SEM: The Nature of Mind
The Limitless Potential of Human Consciousness
Based on teachings delivered by Gelek Rimpoche on the nature of mind, this course addresses the relationship between energy and mind, the mind’s capacity for liberation and wisdom, and continuity of consciousness. One needn’t be Buddhist to benefit from this course.
SEM: The Nature of Mind includes special guest speakers alternating with Jewel Heart instructors. The course covers six topics over twelve sessions.
The course transcript, SEM: The Nature of Mind by Gelek Rimpoche is available for download. Audio and video recording become available upon purchase.
The course fee is offered with Sliding Scale options from $55, only choose one.
Gelek Rimpoche’s 2013 Summer Retreat SEM teachings are available in On Demand Audio area of Digital Dharma
If you would like to become a On Demand Subscriber, please go to https://www.jewelheart.org/digital-dharma/.
Topic 1: Mind
Session 1: Prof. Robert A. F. Thurman
Session 2: Jewel Heart Instructors: Mark Magill/Hartmut Sagolla
The nature of the mind is like light: clear, lucid and knowing. All obstacles and blocks are temporary. When there is nothing blocking or obscuring the mind, it can function to full capacity. It requires understanding the nature of mind—through concentrated and analytical meditation—to overcome the delusions and negative emotions associated with them.
Topic 2: Mind and Energy
Session 3: Dr. Joseph Loizzo
Session 4: Jewel Heart Instructors: Kimba Levitt/Dimitri Ehrlich
Mind and energy work together. In Tibetan energy is referred to as “air” (lung). This energy travels in the channels. There are three main channels. The gross mind is initially comprised of five root energies and arises from subtle mind during the stage between conception and birth. The very subtle consciousness or primordial mind (nyung sem) is inseparably combined with subtle energy as an interdependent phenomenon.
Topic 3: Tame Your Mind
Session 5: Jewel Heart Instructors: Nancy Jeffries/Robyn Brentano
Session 6: Khen Rinpoche (Geshe Lobzang Tsetan)
Buddha said the best thing you can do is tame your mind. An untamed mind is like a monkey or a wild elephant. A tamed mind opens the doorway to happiness. It is the best protection. It brings joy. But in an untamed state, the mind can bully us. Body and speech are completely controlled by the mind. If our mind is not tamed, we are slave to our addictions and negative emotions. We will never experience true peace, joy, and happiness.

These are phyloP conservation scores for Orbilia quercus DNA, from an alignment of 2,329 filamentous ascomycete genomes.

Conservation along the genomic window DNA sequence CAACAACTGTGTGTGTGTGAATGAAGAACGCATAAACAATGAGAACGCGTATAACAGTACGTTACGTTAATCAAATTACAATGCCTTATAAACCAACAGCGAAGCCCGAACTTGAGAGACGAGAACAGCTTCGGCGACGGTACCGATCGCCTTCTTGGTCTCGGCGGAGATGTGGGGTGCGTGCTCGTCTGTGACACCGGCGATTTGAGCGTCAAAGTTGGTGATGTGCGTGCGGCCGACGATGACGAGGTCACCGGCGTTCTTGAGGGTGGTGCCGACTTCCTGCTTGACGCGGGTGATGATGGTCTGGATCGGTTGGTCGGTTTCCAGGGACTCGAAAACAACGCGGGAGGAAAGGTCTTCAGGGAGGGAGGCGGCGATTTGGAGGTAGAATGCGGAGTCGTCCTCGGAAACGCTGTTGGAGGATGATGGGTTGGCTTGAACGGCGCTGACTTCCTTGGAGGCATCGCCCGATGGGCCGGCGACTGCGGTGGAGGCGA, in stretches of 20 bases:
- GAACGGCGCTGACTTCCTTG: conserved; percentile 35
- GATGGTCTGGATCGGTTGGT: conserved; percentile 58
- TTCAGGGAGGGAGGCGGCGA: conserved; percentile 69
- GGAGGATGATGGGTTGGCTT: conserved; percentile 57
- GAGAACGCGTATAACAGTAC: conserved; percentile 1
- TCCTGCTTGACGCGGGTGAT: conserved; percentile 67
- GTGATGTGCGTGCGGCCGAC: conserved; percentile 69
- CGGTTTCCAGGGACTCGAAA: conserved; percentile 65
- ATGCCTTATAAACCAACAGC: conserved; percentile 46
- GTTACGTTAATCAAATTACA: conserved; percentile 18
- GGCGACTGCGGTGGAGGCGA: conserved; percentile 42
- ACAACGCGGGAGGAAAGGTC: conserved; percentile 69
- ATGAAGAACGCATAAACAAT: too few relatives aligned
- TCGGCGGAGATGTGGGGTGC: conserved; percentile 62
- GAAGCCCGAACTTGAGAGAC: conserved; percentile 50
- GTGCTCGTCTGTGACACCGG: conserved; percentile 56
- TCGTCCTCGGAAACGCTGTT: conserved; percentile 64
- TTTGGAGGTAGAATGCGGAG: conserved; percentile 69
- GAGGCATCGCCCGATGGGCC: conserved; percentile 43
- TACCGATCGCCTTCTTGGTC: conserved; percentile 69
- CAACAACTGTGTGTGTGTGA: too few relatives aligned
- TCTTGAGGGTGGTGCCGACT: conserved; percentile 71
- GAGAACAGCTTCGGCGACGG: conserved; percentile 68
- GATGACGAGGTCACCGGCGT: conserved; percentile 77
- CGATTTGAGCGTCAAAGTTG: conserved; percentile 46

Topic 4: Mind’s Capacity
Session 7: Glenn Mullin
Session 8: Jewel Heart Instructors: Ben Shapiro/Anthony King
Mind has no limits, neither materially—through scientific research, for example—or spiritually through the practice of a living tradition. Mind is comprised of 51 mental faculties. Some are fundamental to its basic functioning. Others are positive, neutral or negative and need to be enhanced or quelled. The purpose of knowing the mind is to tame it. This makes the mind happy and joyful. Otherwise we are in danger of negative consequences.
Topic 5: Basis for Liberation
Session 9: Cyndi Lee
Session 10: Jewel Heart Instructors: Corina Lamotte/Mark Harada
The mind perceives. If what it perceives tallies with the mind’s reality and nature, the mind accepts and can become that. If what it perceives doesn’t tally with the mind’s nature it struggles. When the obstacles to the truth are removed we can see clearly. We call that wisdom. Wisdom directed against the deluded ego is powerful because it is perceives the truth. And we know that ultimately truth prevails.
Topic 6: Continuity of Consciousness
Session 11: Jewel Heart Instructors: Amy Hertz/Jonathan Rose
Session 12: Jewel Heart Instructors: Mark Magill/Hartmut Sagolla
The mind has no form. Its fundamental nature is lucidity and understanding. In its most subtle aspect, it is consciousness and energy. From the Buddhist standpoint, mind will never become matter and matter will never become mind. Matter has its own continuum and so does mind. Likewise, mind cannot become non-mind. Our present identities are dependent on form and context. Since these are impermanent, our identities are impermanent. At death, as the elements that are the basis of our form dissolve along with those of the gross mind, the mind withdraws to the consciousness itself, where we come face to face with the primordial mind. What happens next depends on whether we’ve prepared ourselves to recognize this or are still under the influence of wrong perceptions.